- September 9, 2021
Coronavirus disease 2019 (COVID-19) threatens vulnerable patient populations, resulting in immense pressures at the local, regional, national, and international levels to contain the virus. Laboratory-based studies demonstrate that masks may offer benefit in reducing the spread of droplet-based illnesses, but few data are available to assess mask effects via executive order on a population basis. We assess the effects of a county-wide mask order on per-population mortality, intensive care unit (ICU) utilization, and ventilator utilization in Bexar County, Texas.
We used publicly reported county-level data to perform a mixed-methods before-and-after analysis along with other sources of public data for analyses of covariance. We used a least-squares regression analysis to adjust for confounders. A Texas state-level mask order was issued on July 3, 2020, followed by a Bexar County–level order on July 15, 2020. We defined the control period as June 2 to July 2 and the postmask order period as July 8, 2020–August 12, 2020, with a 5-day gap to account for the median incubation period for cases; longer periods of 7 and 10 days were used for hospitalization and ICU admission/death, respectively. Data are reported on a per-100,000 population basis using respective US Census Bureau–reported populations.
From June 2, 2020 through August 12, 2020, there were 40,771 reported cases of COVID-19 within Bexar County, with 470 total deaths. The average number of new cases per day within the county was 565.4 (95% confidence interval [CI] 394.6–736.2). The average number of positive hospitalized patients was 754.1 (95% CI 657.2–851.0), in the ICU was 273.1 (95% CI 238.2–308.0), and on a ventilator was 170.5 (95% CI 146.4–194.6). The average deaths per day was 6.5 (95% CI 4.4–8.6). All of the measured outcomes were higher on average in the postmask period as were covariables included in the adjusted model. When adjusting for traffic activity, total statewide caseload, public health complaints, and mean temperature, the daily caseload, hospital bed occupancy, ICU bed occupancy, ventilator occupancy, and daily mortality remained higher in the postmask period.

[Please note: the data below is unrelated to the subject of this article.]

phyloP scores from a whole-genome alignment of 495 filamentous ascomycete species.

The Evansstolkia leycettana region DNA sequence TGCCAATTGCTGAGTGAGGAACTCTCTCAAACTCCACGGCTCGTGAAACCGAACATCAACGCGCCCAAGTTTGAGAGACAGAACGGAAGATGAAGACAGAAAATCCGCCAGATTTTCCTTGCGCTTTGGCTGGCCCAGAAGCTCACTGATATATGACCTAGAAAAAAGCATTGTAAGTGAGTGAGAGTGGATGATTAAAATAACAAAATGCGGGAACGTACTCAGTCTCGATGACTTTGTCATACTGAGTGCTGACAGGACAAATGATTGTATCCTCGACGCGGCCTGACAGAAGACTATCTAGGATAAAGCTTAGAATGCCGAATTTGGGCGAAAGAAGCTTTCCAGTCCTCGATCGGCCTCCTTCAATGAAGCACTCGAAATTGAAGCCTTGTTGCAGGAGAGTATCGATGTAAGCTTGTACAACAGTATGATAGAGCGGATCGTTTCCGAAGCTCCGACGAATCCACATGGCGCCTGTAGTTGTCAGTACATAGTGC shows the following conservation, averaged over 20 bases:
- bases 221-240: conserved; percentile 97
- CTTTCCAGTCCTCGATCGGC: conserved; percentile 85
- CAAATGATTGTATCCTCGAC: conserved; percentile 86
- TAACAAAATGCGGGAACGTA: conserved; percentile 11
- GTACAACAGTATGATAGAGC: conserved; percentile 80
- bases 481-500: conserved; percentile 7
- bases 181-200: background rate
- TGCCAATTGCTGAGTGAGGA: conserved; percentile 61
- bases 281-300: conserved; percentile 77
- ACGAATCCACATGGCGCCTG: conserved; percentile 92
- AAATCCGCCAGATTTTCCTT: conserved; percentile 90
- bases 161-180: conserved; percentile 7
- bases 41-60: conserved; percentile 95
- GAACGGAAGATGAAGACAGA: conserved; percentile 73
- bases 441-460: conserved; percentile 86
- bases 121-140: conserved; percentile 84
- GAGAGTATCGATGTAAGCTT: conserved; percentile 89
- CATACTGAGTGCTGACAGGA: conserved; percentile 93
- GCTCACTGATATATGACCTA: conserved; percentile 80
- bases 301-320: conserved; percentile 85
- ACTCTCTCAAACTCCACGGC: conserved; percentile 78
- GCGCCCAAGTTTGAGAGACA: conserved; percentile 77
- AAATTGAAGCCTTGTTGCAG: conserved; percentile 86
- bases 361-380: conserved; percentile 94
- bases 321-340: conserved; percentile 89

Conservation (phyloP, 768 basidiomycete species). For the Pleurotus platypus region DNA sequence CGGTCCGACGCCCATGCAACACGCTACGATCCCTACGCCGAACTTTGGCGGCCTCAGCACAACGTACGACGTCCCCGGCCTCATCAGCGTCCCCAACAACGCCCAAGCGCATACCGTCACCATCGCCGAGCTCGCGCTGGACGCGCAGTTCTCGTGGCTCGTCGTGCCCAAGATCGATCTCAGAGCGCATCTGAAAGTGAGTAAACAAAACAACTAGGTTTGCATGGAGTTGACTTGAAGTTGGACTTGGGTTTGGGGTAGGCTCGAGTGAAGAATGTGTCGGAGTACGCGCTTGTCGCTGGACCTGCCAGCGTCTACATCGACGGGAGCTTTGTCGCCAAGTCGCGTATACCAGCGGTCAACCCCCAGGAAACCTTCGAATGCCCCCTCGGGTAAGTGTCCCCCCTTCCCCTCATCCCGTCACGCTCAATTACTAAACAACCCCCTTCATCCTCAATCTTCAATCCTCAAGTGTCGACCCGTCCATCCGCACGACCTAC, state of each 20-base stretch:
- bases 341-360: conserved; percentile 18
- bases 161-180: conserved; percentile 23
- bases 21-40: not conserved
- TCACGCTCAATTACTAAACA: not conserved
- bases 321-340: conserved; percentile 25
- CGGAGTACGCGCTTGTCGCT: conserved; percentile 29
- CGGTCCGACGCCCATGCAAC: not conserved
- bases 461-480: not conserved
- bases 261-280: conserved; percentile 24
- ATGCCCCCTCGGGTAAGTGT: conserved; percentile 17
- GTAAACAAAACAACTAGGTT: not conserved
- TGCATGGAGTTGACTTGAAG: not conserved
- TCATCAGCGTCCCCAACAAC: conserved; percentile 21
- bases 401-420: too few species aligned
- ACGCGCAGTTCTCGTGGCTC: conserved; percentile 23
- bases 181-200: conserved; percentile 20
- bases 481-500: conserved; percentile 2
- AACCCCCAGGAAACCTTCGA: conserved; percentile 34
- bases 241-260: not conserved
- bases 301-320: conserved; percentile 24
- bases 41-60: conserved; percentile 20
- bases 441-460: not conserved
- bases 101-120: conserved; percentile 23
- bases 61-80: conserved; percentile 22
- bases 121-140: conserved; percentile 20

There was no reduction in per-population daily mortality, hospital bed, ICU bed, or ventilator occupancy of COVID-19-positive patients attributable to the implementation of a mask-wearing mandate.
Key Words: Bexar County, Texas; coronavirus; county; COVID-19; mask
On visual examination, cases continued to climb, despite implementing mask orders.